Google v Infederation abuse of dominance claim – litigation approach and direction
In this case the High Court considered the proportionate approach to disclosure and trial of abuse of dominance allegations where there is an open EU Commission investigation.
Foundem’s website compares prices and features of products and services. In a 2009 complaint to the EU Commission, and now in this High Court case, Foundem alleges that Google is dominant in online search and in online search advertising and has abused those dominant positions in various respects, including by unfairly demoting Foundem in its search result rankings, and also by giving preferential treatment through the presentation of its search results to Google’s own comparison services over those of Foundem and other similar businesses. The EU Commission opened an investigation into all those allegations in 2010, and in 2012 announced a preliminary assessment that the preferential treatment of Google’s comparison services (but not mentioning the complaints of unfair demotion) may be considered an abuse of dominance. The EU Commission was consulting on commitments by Google, but the entire investigation remained open. It had indicated that, if commitments could be agreed, then the investigation could be closed before the end of this year.
Against that background, Google sought a stay of the High Court proceedings, pending the Commission’s decision on its investigation, arguing that there were grounds to suppose that the Commission might in particular reject the complaints of unfair demotion, on the merits. Foundem, on the other hand, sought standard disclosure in respect of its entire claim, to be given directly. Mr Justice Roth stated that in these circumstances it was in the discretion of the Court to determine what steps short of trial should be taken, having regard to the overriding objective and all the circumstances.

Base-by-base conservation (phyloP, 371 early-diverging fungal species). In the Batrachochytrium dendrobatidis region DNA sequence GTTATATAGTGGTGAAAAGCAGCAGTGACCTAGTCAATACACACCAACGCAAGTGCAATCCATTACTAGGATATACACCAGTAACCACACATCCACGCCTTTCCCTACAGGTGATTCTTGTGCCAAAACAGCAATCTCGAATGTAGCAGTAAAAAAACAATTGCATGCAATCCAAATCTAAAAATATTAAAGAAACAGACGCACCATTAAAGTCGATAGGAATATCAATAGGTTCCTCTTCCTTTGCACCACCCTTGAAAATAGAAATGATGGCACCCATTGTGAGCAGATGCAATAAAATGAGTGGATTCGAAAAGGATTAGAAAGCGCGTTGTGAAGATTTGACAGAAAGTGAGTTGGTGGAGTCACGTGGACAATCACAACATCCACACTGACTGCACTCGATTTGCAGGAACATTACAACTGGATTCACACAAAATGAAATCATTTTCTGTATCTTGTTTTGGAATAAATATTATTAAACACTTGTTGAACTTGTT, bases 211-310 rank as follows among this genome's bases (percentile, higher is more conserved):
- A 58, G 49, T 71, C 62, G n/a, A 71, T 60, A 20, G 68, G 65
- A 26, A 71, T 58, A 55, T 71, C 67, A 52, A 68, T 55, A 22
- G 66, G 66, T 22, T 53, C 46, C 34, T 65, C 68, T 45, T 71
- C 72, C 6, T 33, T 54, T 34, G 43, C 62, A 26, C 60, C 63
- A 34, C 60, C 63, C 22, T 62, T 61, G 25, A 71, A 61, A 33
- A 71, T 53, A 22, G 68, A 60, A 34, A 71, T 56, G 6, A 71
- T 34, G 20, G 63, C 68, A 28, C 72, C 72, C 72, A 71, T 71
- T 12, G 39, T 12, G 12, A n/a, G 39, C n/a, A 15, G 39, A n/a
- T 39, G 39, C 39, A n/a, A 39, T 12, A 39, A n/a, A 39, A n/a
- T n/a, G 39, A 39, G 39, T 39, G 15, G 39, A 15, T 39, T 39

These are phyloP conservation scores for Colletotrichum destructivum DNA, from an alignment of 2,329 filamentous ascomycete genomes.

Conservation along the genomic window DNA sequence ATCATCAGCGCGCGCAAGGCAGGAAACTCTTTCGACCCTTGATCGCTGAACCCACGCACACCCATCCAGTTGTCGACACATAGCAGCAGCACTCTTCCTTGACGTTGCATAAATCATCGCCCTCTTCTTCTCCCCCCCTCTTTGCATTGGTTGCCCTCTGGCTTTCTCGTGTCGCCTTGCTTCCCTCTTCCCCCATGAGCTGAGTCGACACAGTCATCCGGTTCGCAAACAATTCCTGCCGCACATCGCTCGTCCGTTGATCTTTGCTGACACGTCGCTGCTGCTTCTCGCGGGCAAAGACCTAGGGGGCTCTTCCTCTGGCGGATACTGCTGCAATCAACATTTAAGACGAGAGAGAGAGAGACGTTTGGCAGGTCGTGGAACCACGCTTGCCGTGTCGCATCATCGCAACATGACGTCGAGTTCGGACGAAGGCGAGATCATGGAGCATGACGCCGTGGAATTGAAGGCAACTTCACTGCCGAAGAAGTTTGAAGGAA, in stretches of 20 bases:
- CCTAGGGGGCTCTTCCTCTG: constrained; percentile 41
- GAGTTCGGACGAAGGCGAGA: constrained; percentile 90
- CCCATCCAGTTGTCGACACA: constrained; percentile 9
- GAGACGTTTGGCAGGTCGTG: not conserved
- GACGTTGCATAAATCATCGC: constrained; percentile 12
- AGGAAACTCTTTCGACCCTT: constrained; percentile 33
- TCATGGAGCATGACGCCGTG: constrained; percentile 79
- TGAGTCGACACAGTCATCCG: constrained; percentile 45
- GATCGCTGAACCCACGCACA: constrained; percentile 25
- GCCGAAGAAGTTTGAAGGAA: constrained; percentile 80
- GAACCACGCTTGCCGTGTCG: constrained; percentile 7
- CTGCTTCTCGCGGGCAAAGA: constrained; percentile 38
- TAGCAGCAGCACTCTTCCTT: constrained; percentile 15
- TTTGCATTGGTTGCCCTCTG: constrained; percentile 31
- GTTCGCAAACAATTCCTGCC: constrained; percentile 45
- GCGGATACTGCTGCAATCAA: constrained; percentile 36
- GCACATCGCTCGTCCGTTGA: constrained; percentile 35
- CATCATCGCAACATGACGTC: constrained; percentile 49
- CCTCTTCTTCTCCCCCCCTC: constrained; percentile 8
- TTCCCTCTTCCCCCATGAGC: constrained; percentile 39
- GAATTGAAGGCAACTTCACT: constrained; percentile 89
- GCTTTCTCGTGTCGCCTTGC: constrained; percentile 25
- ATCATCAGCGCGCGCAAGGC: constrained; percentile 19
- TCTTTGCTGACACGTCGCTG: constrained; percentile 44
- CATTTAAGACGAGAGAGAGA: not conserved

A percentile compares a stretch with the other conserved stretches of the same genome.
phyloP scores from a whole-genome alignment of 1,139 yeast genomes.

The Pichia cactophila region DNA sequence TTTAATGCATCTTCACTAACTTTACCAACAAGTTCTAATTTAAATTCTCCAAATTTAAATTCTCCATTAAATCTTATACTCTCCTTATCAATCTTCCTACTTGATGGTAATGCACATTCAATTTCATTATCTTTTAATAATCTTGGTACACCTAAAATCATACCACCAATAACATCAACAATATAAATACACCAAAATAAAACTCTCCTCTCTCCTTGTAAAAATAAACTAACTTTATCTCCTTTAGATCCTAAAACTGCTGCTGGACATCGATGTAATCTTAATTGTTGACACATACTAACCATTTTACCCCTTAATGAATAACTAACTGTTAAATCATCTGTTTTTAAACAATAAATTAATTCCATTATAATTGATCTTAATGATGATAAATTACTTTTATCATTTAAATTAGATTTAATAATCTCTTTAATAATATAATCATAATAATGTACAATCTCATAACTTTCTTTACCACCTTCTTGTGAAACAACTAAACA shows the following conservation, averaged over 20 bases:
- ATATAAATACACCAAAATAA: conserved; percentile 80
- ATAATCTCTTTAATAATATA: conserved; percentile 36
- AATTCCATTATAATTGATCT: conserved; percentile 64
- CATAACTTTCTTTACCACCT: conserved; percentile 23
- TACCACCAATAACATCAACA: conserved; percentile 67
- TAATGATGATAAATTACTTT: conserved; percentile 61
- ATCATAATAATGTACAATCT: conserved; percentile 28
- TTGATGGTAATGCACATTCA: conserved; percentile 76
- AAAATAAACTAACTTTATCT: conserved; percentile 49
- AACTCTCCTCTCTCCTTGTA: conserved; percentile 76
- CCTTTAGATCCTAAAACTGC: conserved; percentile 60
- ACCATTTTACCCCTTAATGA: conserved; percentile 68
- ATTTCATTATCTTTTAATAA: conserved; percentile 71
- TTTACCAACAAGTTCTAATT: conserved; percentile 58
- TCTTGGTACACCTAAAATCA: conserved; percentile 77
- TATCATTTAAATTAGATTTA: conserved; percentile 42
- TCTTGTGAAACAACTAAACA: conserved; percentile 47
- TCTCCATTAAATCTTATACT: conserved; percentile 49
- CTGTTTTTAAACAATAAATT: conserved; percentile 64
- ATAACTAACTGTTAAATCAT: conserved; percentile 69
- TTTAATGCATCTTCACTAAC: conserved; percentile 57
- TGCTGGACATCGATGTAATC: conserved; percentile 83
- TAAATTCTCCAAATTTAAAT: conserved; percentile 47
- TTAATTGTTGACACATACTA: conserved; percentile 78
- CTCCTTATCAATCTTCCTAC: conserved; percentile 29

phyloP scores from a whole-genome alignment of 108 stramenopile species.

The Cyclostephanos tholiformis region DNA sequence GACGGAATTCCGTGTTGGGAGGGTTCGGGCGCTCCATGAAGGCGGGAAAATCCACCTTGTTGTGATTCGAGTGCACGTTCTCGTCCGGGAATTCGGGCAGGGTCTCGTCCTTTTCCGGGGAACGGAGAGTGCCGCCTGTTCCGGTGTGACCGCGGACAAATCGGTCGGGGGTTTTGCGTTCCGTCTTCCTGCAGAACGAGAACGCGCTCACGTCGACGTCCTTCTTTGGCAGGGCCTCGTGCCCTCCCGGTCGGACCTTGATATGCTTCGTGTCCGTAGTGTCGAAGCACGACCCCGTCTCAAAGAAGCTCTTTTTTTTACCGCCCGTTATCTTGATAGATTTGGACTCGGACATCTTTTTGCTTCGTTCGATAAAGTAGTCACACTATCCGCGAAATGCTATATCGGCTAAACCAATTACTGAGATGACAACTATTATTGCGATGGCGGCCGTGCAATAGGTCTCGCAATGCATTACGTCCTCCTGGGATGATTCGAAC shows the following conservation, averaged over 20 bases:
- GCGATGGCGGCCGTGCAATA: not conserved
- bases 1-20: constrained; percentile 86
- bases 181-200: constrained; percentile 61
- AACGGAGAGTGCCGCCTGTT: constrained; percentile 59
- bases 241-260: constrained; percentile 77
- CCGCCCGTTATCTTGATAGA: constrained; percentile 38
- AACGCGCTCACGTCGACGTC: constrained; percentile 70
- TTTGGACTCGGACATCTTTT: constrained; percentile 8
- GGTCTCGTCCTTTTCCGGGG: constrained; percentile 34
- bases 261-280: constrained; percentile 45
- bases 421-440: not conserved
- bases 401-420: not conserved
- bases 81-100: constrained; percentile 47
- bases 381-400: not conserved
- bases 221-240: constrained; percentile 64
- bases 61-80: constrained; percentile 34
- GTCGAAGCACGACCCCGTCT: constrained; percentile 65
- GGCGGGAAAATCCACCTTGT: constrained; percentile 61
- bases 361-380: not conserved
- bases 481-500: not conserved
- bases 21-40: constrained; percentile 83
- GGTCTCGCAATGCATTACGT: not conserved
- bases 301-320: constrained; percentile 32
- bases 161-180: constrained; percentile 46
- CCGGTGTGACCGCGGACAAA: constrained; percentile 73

At the Judge’s invitation, the parties agreed that the abuse allegations should be heard first, with the issue of dominance and market definition being held over, to be addressed at a second trial, if liability for the abuse allegations was established . On that basis, the Judge took a targeted approach to disclosure, rather than ordering standard disclosure: he dispensed with the need for disclosure in respect of the “wide-ranging” dominance issues and, in respect of the abuse issues, mainly required Google to disclose, in the first instance, only material documents within the body of documents already provided to the EU Commission.
The Judge also declined to order disclosure at this stage in respect of one of Foundem’s allegations, where (i) he foresaw at least a possibility that the Commission may take a negative decision, and (ii) he also bore in mind that disclosure was likely to be of particular sensitivity where it represented Google’s current algorithms on which its website mechanism operates.
Jon Turner QC acted for Google.
To read the full judgment please click here.
The judgment has also been widely covered in the press.